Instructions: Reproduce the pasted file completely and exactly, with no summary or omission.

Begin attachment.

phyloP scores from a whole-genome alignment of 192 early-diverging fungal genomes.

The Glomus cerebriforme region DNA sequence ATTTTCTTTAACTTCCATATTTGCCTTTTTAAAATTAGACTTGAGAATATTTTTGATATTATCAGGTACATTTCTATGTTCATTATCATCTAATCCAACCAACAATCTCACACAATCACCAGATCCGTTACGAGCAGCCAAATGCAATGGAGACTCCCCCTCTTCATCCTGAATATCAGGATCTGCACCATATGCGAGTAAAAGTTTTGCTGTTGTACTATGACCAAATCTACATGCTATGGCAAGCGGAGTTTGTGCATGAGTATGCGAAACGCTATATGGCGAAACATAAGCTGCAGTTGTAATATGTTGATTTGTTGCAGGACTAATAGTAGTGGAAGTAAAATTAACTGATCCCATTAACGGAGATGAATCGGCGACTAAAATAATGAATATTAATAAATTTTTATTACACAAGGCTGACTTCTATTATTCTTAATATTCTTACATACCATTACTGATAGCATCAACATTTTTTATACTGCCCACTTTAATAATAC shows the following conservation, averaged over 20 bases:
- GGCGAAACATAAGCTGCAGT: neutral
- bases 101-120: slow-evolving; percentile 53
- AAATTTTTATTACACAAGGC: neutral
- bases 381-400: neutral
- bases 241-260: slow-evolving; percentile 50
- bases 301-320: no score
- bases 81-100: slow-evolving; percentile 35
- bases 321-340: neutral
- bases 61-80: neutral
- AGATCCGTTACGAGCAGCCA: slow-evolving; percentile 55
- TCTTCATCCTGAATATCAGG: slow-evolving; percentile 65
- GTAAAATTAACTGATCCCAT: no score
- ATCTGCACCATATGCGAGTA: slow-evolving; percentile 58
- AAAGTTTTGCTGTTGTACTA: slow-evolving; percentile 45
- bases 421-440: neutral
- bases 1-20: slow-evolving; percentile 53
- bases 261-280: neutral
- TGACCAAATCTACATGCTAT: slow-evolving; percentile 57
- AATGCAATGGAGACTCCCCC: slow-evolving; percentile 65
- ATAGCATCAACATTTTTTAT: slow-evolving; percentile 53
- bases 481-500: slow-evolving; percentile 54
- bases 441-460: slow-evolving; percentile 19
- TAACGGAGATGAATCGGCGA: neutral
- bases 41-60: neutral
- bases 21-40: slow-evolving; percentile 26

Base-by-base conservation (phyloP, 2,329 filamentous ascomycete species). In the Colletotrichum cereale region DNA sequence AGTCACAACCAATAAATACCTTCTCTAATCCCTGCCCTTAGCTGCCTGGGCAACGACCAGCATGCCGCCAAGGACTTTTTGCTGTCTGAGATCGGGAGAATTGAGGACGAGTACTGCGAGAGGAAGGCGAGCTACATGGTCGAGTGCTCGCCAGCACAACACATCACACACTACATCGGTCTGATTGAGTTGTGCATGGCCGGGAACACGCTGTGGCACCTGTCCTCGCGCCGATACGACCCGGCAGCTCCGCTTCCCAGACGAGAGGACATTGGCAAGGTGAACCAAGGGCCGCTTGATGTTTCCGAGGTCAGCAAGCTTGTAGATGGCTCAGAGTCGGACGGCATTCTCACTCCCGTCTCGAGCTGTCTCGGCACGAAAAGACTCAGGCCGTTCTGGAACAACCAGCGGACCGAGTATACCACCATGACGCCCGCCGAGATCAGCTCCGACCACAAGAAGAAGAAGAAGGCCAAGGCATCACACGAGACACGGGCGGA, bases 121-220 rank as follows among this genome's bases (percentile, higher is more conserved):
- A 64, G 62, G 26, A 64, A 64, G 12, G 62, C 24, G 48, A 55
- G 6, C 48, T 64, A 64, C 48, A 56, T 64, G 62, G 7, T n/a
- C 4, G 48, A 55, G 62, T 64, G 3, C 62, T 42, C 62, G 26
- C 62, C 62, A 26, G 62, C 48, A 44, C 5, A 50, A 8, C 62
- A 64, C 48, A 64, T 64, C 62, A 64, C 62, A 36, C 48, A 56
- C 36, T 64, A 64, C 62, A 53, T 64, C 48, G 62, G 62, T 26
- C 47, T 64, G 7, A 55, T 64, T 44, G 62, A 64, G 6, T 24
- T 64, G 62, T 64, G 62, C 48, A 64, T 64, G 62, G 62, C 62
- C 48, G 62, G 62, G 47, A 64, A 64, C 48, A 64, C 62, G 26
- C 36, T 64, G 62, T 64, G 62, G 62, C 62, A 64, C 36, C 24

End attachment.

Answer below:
phyloP scores from a whole-genome alignment of 192 early-diverging fungal genomes.

The Glomus cerebriforme region DNA sequence ATTTTCTTTAACTTCCATATTTGCCTTTTTAAAATTAGACTTGAGAATATTTTTGATATTATCAGGTACATTTCTATGTTCATTATCATCTAATCCAACCAACAATCTCACACAATCACCAGATCCGTTACGAGCAGCCAAATGCAATGGAGACTCCCCCTCTTCATCCTGAATATCAGGATCTGCACCATATGCGAGTAAAAGTTTTGCTGTTGTACTATGACCAAATCTACATGCTATGGCAAGCGGAGTTTGTGCATGAGTATGCGAAACGCTATATGGCGAAACATAAGCTGCAGTTGTAATATGTTGATTTGTTGCAGGACTAATAGTAGTGGAAGTAAAATTAACTGATCCCATTAACGGAGATGAATCGGCGACTAAAATAATGAATATTAATAAATTTTTATTACACAAGGCTGACTTCTATTATTCTTAATATTCTTACATACCATTACTGATAGCATCAACATTTTTTATACTGCCCACTTTAATAATAC shows the following conservation, averaged over 20 bases:
- GGCGAAACATAAGCTGCAGT: neutral
- bases 101-120: slow-evolving; percentile 53
- AAATTTTTATTACACAAGGC: neutral
- bases 381-400: neutral
- bases 241-260: slow-evolving; percentile 50
- bases 301-320: no score
- bases 81-100: slow-evolving; percentile 35
- bases 321-340: neutral
- bases 61-80: neutral
- AGATCCGTTACGAGCAGCCA: slow-evolving; percentile 55
- TCTTCATCCTGAATATCAGG: slow-evolving; percentile 65
- GTAAAATTAACTGATCCCAT: no score
- ATCTGCACCATATGCGAGTA: slow-evolving; percentile 58
- AAAGTTTTGCTGTTGTACTA: slow-evolving; percentile 45
- bases 421-440: neutral
- bases 1-20: slow-evolving; percentile 53
- bases 261-280: neutral
- TGACCAAATCTACATGCTAT: slow-evolving; percentile 57
- AATGCAATGGAGACTCCCCC: slow-evolving; percentile 65
- ATAGCATCAACATTTTTTAT: slow-evolving; percentile 53
- bases 481-500: slow-evolving; percentile 54
- bases 441-460: slow-evolving; percentile 19
- TAACGGAGATGAATCGGCGA: neutral
- bases 41-60: neutral
- bases 21-40: slow-evolving; percentile 26

Base-by-base conservation (phyloP, 2,329 filamentous ascomycete species). In the Colletotrichum cereale region DNA sequence AGTCACAACCAATAAATACCTTCTCTAATCCCTGCCCTTAGCTGCCTGGGCAACGACCAGCATGCCGCCAAGGACTTTTTGCTGTCTGAGATCGGGAGAATTGAGGACGAGTACTGCGAGAGGAAGGCGAGCTACATGGTCGAGTGCTCGCCAGCACAACACATCACACACTACATCGGTCTGATTGAGTTGTGCATGGCCGGGAACACGCTGTGGCACCTGTCCTCGCGCCGATACGACCCGGCAGCTCCGCTTCCCAGACGAGAGGACATTGGCAAGGTGAACCAAGGGCCGCTTGATGTTTCCGAGGTCAGCAAGCTTGTAGATGGCTCAGAGTCGGACGGCATTCTCACTCCCGTCTCGAGCTGTCTCGGCACGAAAAGACTCAGGCCGTTCTGGAACAACCAGCGGACCGAGTATACCACCATGACGCCCGCCGAGATCAGCTCCGACCACAAGAAGAAGAAGAAGGCCAAGGCATCACACGAGACACGGGCGGA, bases 121-220 rank as follows among this genome's bases (percentile, higher is more conserved):
- A 64, G 62, G 26, A 64, A 64, G 12, G 62, C 24, G 48, A 55
- G 6, C 48, T 64, A 64, C 48, A 56, T 64, G 62, G 7, T n/a
- C 4, G 48, A 55, G 62, T 64, G 3, C 62, T 42, C 62, G 26
- C 62, C 62, A 26, G 62, C 48, A 44, C 5, A 50, A 8, C 62
- A 64, C 48, A 64, T 64, C 62, A 64, C 62, A 36, C 48, A 56
- C 36, T 64, A 64, C 62, A 53, T 64, C 48, G 62, G 62, T 26
- C 47, T 64, G 7, A 55, T 64, T 44, G 62, A 64, G 6, T 24
- T 64, G 62, T 64, G 62, C 48, A 64, T 64, G 62, G 62, C 62
- C 48, G 62, G 62, G 47, A 64, A 64, C 48, A 64, C 62, G 26
- C 36, T 64, G 62, T 64, G 62, G 62, C 62, A 64, C 36, C 24